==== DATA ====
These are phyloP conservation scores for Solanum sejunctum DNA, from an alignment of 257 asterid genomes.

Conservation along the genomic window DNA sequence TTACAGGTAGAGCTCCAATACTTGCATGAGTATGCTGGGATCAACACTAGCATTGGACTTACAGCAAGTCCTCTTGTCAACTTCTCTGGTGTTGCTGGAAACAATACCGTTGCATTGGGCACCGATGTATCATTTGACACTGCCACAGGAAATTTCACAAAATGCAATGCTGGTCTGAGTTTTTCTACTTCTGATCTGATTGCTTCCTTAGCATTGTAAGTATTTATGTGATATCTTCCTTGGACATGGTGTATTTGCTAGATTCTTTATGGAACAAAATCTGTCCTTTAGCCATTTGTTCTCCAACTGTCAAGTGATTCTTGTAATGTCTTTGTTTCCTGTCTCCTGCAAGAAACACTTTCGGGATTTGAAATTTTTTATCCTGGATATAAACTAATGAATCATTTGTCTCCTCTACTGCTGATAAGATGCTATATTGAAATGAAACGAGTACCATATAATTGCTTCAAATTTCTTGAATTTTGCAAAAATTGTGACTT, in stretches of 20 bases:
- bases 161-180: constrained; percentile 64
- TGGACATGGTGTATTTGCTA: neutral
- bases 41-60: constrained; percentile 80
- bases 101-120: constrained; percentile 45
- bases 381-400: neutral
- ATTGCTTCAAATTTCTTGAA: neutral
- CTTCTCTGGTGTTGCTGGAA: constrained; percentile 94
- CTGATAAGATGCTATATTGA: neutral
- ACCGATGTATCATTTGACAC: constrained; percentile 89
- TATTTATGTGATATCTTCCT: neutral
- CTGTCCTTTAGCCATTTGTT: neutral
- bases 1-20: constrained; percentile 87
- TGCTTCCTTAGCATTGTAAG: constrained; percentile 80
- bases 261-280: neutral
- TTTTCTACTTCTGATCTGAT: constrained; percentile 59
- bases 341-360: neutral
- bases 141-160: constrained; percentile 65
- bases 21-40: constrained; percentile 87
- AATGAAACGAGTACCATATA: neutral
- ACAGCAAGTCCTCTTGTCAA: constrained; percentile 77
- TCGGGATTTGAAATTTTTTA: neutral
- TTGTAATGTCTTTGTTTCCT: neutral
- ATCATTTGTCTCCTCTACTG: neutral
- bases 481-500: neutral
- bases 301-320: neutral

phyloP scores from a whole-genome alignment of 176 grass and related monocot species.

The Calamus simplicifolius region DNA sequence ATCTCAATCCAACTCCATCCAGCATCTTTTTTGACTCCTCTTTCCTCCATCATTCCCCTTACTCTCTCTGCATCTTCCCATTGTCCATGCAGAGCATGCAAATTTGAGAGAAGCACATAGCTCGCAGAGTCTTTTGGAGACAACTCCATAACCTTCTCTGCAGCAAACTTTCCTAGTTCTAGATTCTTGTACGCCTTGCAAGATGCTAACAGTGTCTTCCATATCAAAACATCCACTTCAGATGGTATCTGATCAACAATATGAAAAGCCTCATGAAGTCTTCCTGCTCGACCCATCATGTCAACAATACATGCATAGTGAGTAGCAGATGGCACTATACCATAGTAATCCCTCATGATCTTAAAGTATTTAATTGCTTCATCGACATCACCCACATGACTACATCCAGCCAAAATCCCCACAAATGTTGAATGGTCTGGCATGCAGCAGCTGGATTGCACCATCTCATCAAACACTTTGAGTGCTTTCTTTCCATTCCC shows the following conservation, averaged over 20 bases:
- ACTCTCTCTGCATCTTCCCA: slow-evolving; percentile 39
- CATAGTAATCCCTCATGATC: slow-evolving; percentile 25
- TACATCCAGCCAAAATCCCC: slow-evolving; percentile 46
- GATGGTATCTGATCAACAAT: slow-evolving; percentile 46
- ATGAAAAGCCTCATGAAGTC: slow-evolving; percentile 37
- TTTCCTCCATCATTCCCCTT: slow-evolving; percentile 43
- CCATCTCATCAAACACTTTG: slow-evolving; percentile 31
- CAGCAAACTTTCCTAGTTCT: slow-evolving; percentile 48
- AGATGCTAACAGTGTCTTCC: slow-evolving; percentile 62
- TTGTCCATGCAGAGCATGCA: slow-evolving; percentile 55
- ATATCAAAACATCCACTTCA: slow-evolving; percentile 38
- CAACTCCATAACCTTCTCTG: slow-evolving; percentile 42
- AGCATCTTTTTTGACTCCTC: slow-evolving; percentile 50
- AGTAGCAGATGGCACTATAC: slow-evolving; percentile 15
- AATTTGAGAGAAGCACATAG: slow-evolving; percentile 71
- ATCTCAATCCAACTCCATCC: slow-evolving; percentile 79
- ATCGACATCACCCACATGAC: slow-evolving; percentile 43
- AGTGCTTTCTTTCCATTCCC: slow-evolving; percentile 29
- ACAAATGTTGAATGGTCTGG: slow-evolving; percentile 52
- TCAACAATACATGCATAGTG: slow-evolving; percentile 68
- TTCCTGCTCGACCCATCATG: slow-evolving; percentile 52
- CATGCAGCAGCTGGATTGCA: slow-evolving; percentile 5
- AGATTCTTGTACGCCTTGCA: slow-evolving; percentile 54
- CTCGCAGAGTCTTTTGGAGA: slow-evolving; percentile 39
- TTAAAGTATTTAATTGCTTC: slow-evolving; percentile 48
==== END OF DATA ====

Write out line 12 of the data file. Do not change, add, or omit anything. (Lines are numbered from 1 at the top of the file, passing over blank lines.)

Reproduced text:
- TATTTATGTGATATCTTCCT: neutral